The Village Idiot
The Chamorro Village in Hagåtña is considered an essential stop in Guam.
For more fuzzy pictures of Guam, click here.
One of the essential stops on any visit to Guam is the Chamorro Village. At least, that’s what I’m told. The pier in Hagåtña turns into a small festival with baubles, barbecue, dancing, and shows every Wednesday. In addition to the normal festivities, the annual carnival just opened for the Liberation Day (June 21) festivities. In all, the place seemed packed to the gills, with tourist buses swinging up to the front door to drop off Japanese and Korean cameramen to wander the happenings.
It was drizzling lightly as we walked from our parking place across the street. The crowds hadn’t quite formed although parking had been formidable.
Denise demanded meat-on-a-stick as our first stop. We picked up a couple chicken kabobs and a couple pork ones as well as a banana lumpia (a little like an eggroll) for me. It seemed most of the tents up front were various restaurants and BBQ places. The people here certainly take pride in their BBQ. And it’s delicious.
We wandered through the sparsely populated carnival and down toward the beach. There were games and rides, several of which looked rickety enough to put a scare into any parental guidance groups coming through.
In the park by the waterfront stood a replica of the Statue of Liberty. Denise, who had a picture of the replica in Japan joked they were multiplying. We passed the water pooling on the ground and made our way toward the edge of the rocks.
The rain had finally abated, but the humidity clung to me like a toddler on his first day of preschool. I had picked up a golf shirt at Ross the day before and it dealt with the humidity wonderfully. Despite the visible line of sweat as we climbed over rocks toward the edge of the water, it felt wonderous.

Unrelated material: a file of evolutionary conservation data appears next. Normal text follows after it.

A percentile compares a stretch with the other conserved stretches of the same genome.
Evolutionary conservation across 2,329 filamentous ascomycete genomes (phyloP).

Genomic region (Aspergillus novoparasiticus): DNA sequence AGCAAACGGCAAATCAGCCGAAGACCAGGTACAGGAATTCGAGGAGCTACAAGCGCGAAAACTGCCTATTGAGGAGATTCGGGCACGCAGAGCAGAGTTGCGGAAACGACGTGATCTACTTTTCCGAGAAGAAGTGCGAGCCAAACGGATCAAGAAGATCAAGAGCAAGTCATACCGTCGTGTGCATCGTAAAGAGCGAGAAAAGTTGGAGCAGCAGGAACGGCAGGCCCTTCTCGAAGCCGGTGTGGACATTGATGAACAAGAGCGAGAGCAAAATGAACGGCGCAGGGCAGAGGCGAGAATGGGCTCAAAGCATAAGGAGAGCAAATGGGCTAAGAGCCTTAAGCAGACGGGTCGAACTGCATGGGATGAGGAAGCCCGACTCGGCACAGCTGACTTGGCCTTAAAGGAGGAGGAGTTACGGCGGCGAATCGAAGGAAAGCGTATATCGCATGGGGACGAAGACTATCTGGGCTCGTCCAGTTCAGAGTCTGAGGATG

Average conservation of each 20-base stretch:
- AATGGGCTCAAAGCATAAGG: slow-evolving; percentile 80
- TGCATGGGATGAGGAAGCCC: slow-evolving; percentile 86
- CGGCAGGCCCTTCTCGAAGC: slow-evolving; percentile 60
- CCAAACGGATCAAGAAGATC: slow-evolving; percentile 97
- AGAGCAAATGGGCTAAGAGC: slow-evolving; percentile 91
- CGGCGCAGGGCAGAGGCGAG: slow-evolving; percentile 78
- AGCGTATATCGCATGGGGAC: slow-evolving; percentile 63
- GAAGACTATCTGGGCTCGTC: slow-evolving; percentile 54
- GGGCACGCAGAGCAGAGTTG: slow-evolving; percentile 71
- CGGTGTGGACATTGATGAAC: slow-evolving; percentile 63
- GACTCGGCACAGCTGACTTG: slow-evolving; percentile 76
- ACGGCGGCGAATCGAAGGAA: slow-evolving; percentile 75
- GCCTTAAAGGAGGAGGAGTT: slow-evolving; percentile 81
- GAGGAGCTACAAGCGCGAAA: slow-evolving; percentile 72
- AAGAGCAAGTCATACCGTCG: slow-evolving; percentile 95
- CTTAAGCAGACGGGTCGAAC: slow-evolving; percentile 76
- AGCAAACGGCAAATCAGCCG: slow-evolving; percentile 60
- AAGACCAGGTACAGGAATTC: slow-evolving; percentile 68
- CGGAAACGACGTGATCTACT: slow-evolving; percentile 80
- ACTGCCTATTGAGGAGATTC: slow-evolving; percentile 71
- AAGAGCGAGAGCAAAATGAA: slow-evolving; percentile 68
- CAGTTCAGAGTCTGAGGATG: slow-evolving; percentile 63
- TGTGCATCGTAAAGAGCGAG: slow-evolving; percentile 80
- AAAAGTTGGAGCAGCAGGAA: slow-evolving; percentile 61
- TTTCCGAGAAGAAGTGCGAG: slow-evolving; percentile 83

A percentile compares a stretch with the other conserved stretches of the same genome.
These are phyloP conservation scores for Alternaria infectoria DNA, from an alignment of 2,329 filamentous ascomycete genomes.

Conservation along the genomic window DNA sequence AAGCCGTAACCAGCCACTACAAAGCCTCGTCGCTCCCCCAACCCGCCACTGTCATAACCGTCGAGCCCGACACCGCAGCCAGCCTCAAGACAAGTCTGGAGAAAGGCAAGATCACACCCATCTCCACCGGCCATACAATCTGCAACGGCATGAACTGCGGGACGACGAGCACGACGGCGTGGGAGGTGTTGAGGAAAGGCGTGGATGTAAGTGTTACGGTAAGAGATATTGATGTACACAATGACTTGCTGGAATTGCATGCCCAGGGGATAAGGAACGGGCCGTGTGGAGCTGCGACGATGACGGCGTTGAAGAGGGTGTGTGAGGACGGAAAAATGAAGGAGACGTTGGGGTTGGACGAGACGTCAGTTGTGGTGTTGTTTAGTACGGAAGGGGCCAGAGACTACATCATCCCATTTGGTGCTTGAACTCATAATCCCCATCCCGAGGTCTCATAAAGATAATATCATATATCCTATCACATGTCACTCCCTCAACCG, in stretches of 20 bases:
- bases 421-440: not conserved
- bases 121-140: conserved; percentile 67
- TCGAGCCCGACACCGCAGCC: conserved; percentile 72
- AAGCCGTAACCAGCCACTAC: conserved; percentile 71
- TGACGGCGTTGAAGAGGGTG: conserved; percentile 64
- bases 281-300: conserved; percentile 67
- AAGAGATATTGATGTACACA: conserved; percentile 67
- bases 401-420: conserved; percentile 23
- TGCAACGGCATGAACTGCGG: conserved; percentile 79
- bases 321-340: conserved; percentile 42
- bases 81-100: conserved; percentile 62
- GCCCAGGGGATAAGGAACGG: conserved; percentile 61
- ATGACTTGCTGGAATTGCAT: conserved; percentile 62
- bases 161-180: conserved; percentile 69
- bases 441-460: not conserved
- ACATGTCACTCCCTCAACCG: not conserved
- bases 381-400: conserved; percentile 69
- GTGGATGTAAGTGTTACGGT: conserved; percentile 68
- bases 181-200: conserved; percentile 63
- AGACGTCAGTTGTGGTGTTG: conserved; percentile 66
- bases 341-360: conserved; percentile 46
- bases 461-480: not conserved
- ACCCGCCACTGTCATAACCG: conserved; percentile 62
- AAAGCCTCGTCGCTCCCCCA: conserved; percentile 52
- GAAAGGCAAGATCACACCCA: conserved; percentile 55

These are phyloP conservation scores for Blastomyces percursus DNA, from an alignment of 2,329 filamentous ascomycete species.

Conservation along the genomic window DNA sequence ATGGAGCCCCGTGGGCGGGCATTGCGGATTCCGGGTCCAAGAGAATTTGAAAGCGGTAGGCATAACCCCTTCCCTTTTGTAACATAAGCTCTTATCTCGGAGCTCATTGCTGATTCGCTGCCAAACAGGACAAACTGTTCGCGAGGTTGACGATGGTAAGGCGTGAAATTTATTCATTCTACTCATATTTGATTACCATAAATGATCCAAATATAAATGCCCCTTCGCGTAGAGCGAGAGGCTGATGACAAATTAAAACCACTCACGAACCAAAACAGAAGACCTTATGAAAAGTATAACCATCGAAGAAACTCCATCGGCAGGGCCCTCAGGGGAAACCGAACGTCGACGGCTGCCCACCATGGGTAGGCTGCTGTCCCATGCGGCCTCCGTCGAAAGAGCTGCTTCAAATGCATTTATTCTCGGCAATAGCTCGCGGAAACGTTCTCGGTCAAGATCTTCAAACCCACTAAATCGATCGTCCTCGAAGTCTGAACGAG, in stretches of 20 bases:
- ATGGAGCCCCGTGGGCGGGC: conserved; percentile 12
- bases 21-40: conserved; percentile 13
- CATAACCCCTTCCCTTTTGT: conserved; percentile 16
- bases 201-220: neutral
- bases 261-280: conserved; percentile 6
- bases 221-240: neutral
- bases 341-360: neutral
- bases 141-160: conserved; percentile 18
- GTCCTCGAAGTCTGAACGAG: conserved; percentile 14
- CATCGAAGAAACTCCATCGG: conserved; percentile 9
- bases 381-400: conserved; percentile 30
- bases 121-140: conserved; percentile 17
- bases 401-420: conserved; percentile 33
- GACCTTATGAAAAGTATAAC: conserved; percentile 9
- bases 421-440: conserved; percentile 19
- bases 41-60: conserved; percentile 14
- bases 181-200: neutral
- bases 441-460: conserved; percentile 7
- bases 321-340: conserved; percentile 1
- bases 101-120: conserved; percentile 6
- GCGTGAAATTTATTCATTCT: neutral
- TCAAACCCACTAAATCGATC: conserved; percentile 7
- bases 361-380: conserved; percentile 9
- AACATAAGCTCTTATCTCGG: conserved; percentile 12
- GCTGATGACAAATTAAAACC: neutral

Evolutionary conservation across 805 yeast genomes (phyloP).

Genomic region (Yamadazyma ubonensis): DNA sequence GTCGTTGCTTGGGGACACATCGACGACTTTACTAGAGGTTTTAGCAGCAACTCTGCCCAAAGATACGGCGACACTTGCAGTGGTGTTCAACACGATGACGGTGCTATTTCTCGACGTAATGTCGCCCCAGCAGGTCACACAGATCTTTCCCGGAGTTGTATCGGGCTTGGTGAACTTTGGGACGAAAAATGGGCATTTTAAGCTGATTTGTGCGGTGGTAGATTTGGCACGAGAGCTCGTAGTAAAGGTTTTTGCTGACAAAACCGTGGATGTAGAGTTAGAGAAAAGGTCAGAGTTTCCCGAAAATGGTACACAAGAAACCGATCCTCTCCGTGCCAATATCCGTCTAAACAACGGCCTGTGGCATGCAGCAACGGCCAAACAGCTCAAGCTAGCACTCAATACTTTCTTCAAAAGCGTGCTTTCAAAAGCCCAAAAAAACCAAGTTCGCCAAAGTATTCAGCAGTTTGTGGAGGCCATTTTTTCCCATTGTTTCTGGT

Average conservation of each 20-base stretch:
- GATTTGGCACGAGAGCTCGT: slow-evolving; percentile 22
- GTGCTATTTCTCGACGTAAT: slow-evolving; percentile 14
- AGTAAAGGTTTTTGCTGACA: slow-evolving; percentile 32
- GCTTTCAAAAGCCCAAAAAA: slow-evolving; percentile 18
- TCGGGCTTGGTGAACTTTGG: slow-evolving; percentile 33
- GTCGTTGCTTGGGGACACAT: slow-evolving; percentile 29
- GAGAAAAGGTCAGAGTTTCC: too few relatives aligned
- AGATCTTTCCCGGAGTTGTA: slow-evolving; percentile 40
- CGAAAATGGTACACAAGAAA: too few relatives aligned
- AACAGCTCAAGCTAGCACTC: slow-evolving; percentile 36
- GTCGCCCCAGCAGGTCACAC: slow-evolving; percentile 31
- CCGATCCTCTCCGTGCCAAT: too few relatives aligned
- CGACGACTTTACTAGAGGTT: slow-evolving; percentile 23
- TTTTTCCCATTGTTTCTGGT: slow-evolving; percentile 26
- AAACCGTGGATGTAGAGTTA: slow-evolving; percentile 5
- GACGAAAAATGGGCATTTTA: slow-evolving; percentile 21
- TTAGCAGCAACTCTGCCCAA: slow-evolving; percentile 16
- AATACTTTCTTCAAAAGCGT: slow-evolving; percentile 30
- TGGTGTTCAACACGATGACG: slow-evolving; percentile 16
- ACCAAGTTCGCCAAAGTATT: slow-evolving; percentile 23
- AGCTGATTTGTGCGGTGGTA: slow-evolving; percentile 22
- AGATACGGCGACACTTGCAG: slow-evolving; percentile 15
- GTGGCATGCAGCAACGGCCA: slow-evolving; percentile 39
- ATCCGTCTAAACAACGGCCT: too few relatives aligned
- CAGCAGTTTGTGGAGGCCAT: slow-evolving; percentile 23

The beach featured a long string of rocks that led out nearly to the drop off where the reef disappeared and the waves break. The clouds still hung over, preventing us from viewing the sunset, but I still snapped a few nice pictures. Thanks to the reef, the water was still beyond the break point, offering a gorgeous reflection.
We wandered back to the festivities and got some more food. There was a boy with a large crab tied carefully around his hand.
“Those things can snap your arm in half with one clip,” Nosedive informed me. I didn’t feel very good for the boy, though he seemed at ease.
We wandered through apavilion where a band blasted bad music and old people danced. More people were sitting at tables eating so, despite the music, I recommended we stop here to eat. Denise was adamant about getting as far from the music as possible, so we kept going.
Around the next bend was a stage with some traditional Chamorro dancers. The announcer seemed to be having fun and a ton of gawking spectators were gathered watching as young men and women danced in their grass skirts and loin cloths.
We grabbed a seat on a ledge and finished our food before departing. In all, the food was great, but the rest of the fair seemed far more touristy. I’m hoping we’ll make it to a traditional fiesta one weekend soon, but for now, I’m content with good food and an interesting night out.